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Improving Severe Trauma Survival Rates

Date:
July 8, 2008
Source:
University of California - Irvine
Summary:
A method of resuscitation for victims of severe traumatic injury will be the subject of a clinical trial to be undertaken by a team of Orange County emergency care providers.

ROC responders.
Credit: Image courtesy of University of California - Irvine

A method of resuscitation for victims of severe traumatic injury will be the subject of a clinical trial to be undertaken by a team of Orange County emergency care providers.

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The Orange County Resuscitation Outcomes Consortium will include UC Irvine, Orange County Health Care Agency, Mission Hospital, Western Medical Center Santa Ana, Orange County Fire Authority, and fire departments from other Orange County cities.

The ROC group will conduct and oversee a clinical effort in which people who receive severe traumatic injury – such as in a serious motor vehicle accident – will be treated with hypertonic saline solution as part of the emergency medical response. Previous studies have shown that hypertonic saline safely and effectively decreases inflammation, especially with brain trauma, and that survival outcomes potentially can improve.

Orange County ROC is part of a National Institutes of Health federally funded study involving emergency medical services agencies, public safety agencies, regional hospitals, community healthcare institutions and medical centers in 11 regions in the United States and Canada, and as many as 15,000 patients over a three-year period. The overall goal is to learn the best ways to improve survival from cardiac arrest and severe trauma. Orange County will participate only in the trauma portion of the study.

“Clinical research has made great advances in medical care over the past quarter century, but there have been few similar advances in the area of emergency response care. The ROC study represents the greatest effort yet to make advances in this area and help save the lives of the thousands of Americans each year who otherwise would die from their traumatic injuries,” said Dr. David Hoyt, the John E. Connolly, M.D., Chair of Surgery at UC Irvine Medical Center and Orange County ROC study leader. Hoyt, one of the nation’s top trauma surgeons, leads the ROC trauma trials at the national level.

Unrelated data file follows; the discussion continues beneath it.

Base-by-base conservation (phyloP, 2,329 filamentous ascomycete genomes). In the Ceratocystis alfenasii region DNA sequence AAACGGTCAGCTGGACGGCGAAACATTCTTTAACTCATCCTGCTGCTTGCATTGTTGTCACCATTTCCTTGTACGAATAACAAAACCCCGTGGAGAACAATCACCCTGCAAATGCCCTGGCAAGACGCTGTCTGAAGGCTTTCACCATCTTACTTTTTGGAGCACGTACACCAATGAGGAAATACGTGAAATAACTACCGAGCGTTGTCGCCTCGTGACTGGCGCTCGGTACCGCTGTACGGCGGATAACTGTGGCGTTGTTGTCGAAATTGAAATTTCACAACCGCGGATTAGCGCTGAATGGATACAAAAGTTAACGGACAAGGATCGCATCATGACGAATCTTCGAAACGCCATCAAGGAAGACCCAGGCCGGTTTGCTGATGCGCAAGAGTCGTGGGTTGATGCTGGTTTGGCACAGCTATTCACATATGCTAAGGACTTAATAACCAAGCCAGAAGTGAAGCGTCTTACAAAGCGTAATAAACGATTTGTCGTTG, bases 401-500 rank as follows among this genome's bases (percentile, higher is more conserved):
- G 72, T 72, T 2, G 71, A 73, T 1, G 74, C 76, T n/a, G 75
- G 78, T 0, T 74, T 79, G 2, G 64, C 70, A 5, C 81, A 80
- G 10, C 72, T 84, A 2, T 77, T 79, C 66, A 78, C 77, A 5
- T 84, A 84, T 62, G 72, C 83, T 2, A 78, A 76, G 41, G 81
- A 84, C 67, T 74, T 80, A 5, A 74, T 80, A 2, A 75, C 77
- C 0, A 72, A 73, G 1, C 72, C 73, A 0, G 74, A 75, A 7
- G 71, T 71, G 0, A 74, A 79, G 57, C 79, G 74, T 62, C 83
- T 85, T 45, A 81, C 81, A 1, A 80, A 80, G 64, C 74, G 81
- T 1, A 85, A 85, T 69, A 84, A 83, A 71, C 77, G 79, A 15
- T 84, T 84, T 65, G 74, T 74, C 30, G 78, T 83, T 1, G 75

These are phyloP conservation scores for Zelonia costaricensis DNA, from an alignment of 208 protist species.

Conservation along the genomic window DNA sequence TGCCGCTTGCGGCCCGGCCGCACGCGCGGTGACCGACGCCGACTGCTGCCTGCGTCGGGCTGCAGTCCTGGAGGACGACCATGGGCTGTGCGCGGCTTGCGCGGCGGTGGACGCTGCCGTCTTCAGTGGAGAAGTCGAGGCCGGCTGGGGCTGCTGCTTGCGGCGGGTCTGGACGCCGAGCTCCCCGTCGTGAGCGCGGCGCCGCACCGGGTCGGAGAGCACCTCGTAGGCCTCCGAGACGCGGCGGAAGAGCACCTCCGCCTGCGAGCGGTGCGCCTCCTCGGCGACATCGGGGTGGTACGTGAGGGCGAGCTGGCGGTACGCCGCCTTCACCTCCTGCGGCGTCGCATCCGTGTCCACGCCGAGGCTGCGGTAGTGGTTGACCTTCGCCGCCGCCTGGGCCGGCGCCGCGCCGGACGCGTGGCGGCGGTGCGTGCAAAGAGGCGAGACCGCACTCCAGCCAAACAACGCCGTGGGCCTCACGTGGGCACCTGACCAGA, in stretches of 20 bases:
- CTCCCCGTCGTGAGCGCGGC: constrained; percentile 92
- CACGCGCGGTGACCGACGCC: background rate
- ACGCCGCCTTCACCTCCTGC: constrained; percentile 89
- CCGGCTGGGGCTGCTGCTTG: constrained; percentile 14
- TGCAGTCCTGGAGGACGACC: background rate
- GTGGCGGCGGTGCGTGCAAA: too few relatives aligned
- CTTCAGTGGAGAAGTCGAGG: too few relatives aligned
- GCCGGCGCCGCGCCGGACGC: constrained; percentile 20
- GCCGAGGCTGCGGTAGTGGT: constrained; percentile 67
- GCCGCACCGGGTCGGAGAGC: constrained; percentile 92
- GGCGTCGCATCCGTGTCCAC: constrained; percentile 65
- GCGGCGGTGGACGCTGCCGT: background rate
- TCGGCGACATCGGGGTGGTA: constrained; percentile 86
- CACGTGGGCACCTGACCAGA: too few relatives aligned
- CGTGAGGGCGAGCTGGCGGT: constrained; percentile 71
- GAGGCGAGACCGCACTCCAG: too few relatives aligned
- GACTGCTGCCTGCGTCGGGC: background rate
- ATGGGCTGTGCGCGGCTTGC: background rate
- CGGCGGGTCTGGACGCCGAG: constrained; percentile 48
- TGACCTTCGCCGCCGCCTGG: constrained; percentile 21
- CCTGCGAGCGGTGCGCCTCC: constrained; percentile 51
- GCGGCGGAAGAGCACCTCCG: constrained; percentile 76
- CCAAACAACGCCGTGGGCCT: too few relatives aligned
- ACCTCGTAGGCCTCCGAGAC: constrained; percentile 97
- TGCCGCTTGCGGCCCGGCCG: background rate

The trial is especially important, Hoyt added, because unintended accidents are the fourth leading cause of death in the United States, according to the National Center for Health Statistics. Nearly 43,000 Americans die each year in motor vehicle traffic accidents alone.

“The ROC study is essential to help determine how these new treatments can be used to save more lives,” said Dr. Ken Miller, Orange County Fire Authority medical director. “Because these interventions are time sensitive, they will be initiated by paramedics trained in the study protocol and be further evaluated during in-hospital patient treatment and recovery.”

The Orange County ROC trial will differ from other clinical trials because many of its participants will not be able to give consent or have family nearby to do so. Consent is required for all clinical studies, although federal law allows for exceptions if the safety of the product to be used has been proven in previous trials and if study leaders conduct community outreach discussions and opt-out measures for those who do not want to participate.


Story Source:

The above story is based on materials provided by University of California - Irvine. Note: Materials may be edited for content and length.


Cite This Page:

University of California - Irvine. "Improving Severe Trauma Survival Rates." ScienceDaily. ScienceDaily, 8 July 2008. <www.sciencedaily.com/releases/2008/07/080708122439.htm>.
University of California - Irvine. (2008, July 8). Improving Severe Trauma Survival Rates. ScienceDaily. Retrieved April 1, 2015 from www.sciencedaily.com/releases/2008/07/080708122439.htm
University of California - Irvine. "Improving Severe Trauma Survival Rates." ScienceDaily. www.sciencedaily.com/releases/2008/07/080708122439.htm (accessed April 1, 2015).

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